By DALE LUMA
ISSUES around project design, transparency and accountability and operation outside legal frameworks have been identified in two state infrastructure projects in the country, according to the Institute of National Affairs (INA).
These projects include the US$235 million (about K807 million) Pacific Marine Industrial Park Zone (PMIZ) in Madang and the Kumul Submarine Cable Network (KSCN) to cover 14 provinces around the country.
INA executive director Paul Barker said: “The PMIZ has hardly started and there’s a lot of money that has been spent but little to show for on the ground other than an alleged US$4 million (about K13.7 million) gate and other ground works despite being in place for a long period of time.
“The problem with that project is that there is considerable lack of information, a lot of different players and confusion over roles, confusion of the scope of work, environmental plans, engagement with the local communities and discontent,” he said.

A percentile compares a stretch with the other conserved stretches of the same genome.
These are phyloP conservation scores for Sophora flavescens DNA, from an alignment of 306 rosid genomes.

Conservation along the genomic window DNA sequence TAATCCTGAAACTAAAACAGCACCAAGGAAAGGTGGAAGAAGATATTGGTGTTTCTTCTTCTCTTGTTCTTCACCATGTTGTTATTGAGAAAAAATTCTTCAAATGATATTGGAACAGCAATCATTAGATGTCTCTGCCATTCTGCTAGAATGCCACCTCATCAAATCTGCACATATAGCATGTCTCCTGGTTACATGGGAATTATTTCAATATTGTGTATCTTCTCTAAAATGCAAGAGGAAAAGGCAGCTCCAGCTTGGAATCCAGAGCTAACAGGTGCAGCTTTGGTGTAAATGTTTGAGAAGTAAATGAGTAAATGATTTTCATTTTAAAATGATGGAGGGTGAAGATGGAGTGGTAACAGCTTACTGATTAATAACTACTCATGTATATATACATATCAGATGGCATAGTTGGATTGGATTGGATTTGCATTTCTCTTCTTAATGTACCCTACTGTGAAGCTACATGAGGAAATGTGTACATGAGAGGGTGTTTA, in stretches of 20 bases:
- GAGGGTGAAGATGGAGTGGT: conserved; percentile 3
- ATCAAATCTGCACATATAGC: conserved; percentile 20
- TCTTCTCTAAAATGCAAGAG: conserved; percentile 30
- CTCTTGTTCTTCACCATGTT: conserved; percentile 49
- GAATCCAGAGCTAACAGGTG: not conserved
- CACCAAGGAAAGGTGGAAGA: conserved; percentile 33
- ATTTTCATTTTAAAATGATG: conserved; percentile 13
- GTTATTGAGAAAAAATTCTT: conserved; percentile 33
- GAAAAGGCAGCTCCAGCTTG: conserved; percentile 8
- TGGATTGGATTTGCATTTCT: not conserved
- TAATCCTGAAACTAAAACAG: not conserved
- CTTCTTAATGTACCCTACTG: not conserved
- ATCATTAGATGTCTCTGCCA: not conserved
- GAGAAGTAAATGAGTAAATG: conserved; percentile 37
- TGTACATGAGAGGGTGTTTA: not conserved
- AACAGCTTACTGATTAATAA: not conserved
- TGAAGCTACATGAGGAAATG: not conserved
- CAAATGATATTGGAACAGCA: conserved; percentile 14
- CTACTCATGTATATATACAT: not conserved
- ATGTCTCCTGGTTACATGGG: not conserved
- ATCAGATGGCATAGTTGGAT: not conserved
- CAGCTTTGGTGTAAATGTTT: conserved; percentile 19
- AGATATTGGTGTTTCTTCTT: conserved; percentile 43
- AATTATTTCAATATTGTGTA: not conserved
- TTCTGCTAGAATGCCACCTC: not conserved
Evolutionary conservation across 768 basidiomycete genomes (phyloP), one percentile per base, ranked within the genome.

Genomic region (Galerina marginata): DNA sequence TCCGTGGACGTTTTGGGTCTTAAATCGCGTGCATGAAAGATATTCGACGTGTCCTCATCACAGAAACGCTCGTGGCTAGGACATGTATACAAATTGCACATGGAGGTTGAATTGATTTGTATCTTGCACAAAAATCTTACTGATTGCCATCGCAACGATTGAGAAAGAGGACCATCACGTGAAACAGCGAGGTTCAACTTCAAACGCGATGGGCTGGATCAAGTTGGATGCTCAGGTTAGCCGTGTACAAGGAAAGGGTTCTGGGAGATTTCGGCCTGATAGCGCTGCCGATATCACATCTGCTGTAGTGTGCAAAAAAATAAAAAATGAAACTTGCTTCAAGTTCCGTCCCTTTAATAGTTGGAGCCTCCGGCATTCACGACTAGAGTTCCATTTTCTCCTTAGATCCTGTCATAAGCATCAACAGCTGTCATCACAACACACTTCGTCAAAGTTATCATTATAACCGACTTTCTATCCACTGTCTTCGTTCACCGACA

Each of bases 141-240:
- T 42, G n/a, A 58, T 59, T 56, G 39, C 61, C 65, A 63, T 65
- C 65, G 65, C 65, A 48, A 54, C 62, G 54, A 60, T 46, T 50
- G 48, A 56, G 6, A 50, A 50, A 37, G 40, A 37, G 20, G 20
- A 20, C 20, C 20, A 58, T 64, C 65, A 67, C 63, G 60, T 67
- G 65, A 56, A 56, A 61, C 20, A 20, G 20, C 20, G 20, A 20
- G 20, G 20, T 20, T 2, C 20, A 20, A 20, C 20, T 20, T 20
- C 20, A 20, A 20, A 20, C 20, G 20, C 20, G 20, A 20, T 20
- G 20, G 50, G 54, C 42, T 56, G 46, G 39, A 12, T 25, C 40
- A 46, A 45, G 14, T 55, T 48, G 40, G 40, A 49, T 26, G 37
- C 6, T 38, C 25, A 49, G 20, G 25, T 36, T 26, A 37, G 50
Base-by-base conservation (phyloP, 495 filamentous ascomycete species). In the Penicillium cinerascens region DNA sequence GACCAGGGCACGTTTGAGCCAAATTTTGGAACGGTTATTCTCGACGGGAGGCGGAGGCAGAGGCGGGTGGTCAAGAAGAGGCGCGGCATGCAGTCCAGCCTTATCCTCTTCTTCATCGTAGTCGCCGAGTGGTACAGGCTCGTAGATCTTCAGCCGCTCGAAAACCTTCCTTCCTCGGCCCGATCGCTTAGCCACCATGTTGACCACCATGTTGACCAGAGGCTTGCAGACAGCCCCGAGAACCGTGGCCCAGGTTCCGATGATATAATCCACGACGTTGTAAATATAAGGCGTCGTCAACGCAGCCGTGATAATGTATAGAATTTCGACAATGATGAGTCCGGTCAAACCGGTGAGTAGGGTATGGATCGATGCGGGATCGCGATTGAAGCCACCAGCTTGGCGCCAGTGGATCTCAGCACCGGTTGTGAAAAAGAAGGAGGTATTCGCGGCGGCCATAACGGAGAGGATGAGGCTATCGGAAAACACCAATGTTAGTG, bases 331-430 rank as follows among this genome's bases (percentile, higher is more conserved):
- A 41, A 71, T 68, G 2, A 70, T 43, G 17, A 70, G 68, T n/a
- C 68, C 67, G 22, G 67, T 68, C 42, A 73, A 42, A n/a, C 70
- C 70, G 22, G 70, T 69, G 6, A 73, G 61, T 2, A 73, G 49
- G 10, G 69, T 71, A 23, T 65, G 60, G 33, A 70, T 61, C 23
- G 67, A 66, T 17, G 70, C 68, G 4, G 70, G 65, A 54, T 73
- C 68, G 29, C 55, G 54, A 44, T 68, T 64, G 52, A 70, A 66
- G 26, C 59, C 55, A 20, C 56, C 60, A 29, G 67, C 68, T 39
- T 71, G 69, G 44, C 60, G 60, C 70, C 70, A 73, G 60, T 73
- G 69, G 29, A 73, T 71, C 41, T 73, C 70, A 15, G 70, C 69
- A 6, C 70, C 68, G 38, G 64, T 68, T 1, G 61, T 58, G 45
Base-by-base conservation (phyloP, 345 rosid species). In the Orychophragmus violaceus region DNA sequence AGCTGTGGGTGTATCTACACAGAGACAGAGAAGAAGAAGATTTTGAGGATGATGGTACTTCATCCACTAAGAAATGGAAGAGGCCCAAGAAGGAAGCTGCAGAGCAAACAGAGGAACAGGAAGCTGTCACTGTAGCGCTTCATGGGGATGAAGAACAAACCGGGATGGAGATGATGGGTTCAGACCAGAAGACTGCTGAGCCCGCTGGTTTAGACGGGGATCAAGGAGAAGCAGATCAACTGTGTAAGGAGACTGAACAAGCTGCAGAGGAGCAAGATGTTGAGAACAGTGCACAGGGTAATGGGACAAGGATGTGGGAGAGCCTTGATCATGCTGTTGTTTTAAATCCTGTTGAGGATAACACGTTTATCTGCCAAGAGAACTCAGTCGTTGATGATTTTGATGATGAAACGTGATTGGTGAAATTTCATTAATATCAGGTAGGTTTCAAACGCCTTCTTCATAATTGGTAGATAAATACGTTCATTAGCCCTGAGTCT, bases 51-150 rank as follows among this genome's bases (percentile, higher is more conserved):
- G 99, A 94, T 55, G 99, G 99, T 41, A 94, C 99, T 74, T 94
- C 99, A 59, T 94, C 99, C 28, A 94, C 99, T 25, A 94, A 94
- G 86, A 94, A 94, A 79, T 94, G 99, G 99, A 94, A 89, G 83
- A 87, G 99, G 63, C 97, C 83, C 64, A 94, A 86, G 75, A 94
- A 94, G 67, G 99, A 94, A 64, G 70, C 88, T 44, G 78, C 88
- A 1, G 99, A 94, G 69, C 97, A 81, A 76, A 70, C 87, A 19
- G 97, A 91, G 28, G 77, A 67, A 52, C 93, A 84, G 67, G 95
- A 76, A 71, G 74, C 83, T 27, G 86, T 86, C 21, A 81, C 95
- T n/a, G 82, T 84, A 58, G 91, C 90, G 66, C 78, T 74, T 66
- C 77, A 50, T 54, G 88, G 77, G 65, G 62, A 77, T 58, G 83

“There has also been issues to do with politically exposed persons and conflicts of interest.
“When you come to Kumul submarine, we don’t know the details.
“We know that there was an expectation that when the Coral Sea Cable came in that we’d have improved internet access.
“We know that the connection is there, the access should be there but then there have been issues of connectivity and DataCo having the burden,” he said.
“The domestic cable (KSCN), (has) a lot of issues.
“How much does it actually cost?
“Who is responsible and all these?
“Is DataCo responsible for that cost?”
Barker said this during the launch of the institute’s Belt Road Initiative Monitor website yesterday.
The initiative is an online platform to analyse the level of transparency of China’s belt and road initiative to examine regional programmes by evaluating public data accessibility based on 38 data points concerning contract phases.
By DALE LUMA